I think this possibility of empathic bonding is one of the ways in which people might be brought to revise their views of situations in the larger society. Not by being told that what they believe is wrong, but by getting that the other guy dreams, the other guy hurts. That the other guy's dreams and hurts are our own dreams and hurts, the differences are superficial. Not by being told this, but by getting it, getting it because some actor embodied that dreaming and that hurting in a compelling and undeniable way. In a way that lets you see something in the other guy's eyes that you've never been able to see before.

Wednesday, July 28, 2010

what not to do at an audition

(If you just see a bunch of HTML below, click the headline above to go to my blog)

come audition for my show!

Hello Readers!

I know I have been quiet for a while, but I am back in the saddle now. I hope you didn't miss me TOO much!

Announcing (Drum Roll Please!)

Custom Made Theatre Company is holding auditions for their upcoming production of Spalding Gray: Stories Left to tell, directed by Andrew Utter. We are looking for 2 Men and 2 Women of any age and ethnicity.

SPALDING GRAY: Stories Left to Tell catapults the audience into the hilarious, heartbreaking, and ultimately remarkable life of one of the most irreverent and revered storytellers of our time. A five person ensemble perform the beloved classics and never-before-heard stories that embrace the wit and wisdom found in the words of Spalding Gray.

Audition Dates: 14th or 15th
Audition Times Between: 12-3p on Saturday 8/14 and 2-5p on Sunday 8/15 (5 minute slot)
Audition Location: 1620 Gough Street, San Francisco at the Next Stage

To schedule an audition go to:
Sides will be sent once your appointment has been confirmed.

For the audition, you should plan to do one or two contemporary monologues, 1 min each. You can either do monologues you already have, or you can choose among the sides sent when you sign up.

Rehearsals Start: Mid-November
Tech. Period: January 14-20
Previews: January 21, 22, 23
Opens: January 25 (Tues.)
Performance Schedule after Opening: Thurs. – Sat., 8:00 p.m.; Sun., 7:00 p.m.
Scheduled Close: February 19
Possible extension close: February 26

Stipend: $150-$200

For questions, Contact Daunielle Rasmussen at

Hope to see you there!

Sunday, July 11, 2010

rethinking "motivation" with Sebastian Junger and Rachel Maddow

Sebastian Junger, author of The Perfect Storm and the new book War, appeared on the Rachel Maddow show recently. Rachel posed him the following question:

MADDOW: Sebastian, let me follow-up with you on that. You have said that you don‘t think society understands war very well. Obviously, you have a book out now called “War” that‘s based on your time with these soldiers as well.
You said, “If society is going to solve the human problem of war, they have to figure out what it is about combat that attracts young men so much that they‘re willing to risk their lives to go back out there to get it.”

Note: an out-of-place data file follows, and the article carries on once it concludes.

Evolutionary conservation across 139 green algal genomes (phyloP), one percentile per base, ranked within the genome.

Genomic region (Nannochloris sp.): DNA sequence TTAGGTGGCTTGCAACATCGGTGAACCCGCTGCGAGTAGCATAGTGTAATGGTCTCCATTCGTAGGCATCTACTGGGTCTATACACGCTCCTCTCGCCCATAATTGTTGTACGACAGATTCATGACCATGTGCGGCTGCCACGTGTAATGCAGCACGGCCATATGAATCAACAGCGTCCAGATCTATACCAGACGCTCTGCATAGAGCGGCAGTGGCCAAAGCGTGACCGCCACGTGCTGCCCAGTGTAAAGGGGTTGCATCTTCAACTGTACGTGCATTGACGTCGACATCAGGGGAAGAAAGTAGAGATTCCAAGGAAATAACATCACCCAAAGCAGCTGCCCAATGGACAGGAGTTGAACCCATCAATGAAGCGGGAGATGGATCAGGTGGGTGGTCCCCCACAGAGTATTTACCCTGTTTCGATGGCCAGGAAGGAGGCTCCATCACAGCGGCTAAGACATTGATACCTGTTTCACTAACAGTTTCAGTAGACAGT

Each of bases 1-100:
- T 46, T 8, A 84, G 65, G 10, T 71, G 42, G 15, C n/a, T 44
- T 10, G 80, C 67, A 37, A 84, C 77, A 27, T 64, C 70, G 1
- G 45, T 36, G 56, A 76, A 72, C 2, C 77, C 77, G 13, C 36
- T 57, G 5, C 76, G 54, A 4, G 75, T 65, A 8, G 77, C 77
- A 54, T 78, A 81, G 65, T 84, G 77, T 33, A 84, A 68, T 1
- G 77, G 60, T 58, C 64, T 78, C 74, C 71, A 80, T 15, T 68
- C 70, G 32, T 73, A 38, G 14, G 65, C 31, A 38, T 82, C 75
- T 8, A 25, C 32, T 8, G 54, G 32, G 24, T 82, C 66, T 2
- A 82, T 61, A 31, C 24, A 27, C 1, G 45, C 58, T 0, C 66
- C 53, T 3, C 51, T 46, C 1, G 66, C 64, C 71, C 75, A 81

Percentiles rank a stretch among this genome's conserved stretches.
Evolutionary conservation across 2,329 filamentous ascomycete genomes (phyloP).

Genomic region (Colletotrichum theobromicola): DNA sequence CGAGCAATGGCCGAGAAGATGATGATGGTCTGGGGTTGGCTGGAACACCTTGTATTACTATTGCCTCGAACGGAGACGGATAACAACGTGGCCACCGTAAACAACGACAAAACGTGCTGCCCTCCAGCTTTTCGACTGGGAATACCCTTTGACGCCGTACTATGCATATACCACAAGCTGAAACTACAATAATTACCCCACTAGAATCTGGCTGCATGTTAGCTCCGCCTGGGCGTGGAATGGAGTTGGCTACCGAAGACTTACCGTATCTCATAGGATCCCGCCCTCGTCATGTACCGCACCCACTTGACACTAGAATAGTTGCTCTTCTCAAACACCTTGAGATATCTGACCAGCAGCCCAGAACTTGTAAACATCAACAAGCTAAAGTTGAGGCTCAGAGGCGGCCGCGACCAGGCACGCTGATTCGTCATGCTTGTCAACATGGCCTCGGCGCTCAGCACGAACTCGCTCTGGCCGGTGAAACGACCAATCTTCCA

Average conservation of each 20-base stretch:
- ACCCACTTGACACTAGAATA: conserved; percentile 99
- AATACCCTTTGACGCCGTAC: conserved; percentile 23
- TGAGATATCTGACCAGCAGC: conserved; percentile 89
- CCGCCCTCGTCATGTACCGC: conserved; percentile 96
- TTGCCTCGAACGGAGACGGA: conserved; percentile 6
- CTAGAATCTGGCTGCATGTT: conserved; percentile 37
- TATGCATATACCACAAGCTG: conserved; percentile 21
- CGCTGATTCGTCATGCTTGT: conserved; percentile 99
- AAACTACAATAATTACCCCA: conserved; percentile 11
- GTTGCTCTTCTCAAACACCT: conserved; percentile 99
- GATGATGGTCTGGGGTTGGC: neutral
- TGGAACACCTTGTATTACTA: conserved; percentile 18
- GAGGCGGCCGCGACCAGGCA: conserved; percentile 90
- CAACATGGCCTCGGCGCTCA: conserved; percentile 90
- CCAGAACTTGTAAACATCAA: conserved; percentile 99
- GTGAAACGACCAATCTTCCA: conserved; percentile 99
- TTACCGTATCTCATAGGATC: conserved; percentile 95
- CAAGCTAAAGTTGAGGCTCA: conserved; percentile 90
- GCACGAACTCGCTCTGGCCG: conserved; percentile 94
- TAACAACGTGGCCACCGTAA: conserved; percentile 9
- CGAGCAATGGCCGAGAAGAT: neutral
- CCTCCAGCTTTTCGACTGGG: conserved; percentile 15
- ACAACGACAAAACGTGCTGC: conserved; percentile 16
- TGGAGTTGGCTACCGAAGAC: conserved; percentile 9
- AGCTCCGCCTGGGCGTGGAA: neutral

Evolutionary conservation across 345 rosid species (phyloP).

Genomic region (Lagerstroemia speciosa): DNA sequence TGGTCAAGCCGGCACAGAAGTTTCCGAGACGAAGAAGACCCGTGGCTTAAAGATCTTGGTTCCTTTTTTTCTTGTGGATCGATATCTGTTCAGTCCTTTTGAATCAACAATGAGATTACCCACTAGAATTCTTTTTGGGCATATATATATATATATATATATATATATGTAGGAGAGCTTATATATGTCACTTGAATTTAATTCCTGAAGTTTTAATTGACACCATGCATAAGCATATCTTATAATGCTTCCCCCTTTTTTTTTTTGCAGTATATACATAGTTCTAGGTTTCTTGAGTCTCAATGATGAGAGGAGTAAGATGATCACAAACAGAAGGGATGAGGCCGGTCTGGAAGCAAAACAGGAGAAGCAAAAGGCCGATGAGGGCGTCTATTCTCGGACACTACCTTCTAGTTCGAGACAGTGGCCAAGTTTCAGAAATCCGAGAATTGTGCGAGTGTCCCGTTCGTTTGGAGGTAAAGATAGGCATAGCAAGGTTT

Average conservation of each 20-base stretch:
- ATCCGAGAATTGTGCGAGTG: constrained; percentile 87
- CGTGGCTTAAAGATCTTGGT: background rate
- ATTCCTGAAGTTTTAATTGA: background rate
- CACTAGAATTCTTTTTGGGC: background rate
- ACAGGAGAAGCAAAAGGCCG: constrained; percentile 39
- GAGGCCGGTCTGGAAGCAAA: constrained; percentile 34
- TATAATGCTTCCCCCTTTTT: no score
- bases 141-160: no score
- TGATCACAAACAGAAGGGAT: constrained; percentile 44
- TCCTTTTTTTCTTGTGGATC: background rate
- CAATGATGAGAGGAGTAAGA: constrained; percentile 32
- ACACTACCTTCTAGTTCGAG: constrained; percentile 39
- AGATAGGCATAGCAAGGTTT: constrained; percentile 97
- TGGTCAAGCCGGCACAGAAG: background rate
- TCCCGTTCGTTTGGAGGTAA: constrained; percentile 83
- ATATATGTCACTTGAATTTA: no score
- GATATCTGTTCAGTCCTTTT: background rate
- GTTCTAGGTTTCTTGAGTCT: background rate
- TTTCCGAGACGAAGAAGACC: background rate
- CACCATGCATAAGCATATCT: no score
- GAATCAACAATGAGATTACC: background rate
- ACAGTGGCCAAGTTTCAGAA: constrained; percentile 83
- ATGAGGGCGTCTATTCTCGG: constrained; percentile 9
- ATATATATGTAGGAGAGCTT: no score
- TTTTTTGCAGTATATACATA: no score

After spending all of those months with second platoon out in the Korengal Valley, do you feel like you‘re any closer to figuring that out?

In the terms of my acting class, Rachel is asking for the underlying objective of the soldiers, the Stanislavsky 2.0 version of the old concept of "motivation". She wants to know what it is that they need so badly that they will volunteer for multiple dangerous tours of duty in the treacherous terrain of war-torn Afghandistan.

Junger's answer is good:

JUNGER: You know, I think I am. We were at a very remote outpost on this hilltop that we were getting attacked three or four times a day sometimes. The guys - you know, when they come back, they often - they want to back - when they come back to society, how can they want to return to that hilltop into combat?
Society thinks - often, people think that it‘s a question of adrenaline - an adrenaline addiction. I think what they‘re really addicted to essentially is brotherhood, an otherwise very healthy impulse that is taking place in a very unhealthy place.
And I think if society understands that, they won‘t - it won‘t be pathologized(ph) so much and be understood on its own terms. And maybe society can provide that sense of inclusion and brotherhood here rather than in combat.

Got that? Brotherhood. Not adventure. Not patriotism. Not money. The soldiers are seeking a particular kind of connection or belonging with other soldiers, that they apparently see as most obtainable on the front lines of war. In the class, we are constantly in the process of peeling back the layers of the more superficial accounts of human motivation to get to a particular, immediate expression of the human need to form meaningful and lasting ties to others.

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Sunday, July 04, 2010

until you've walked a mile in his shoes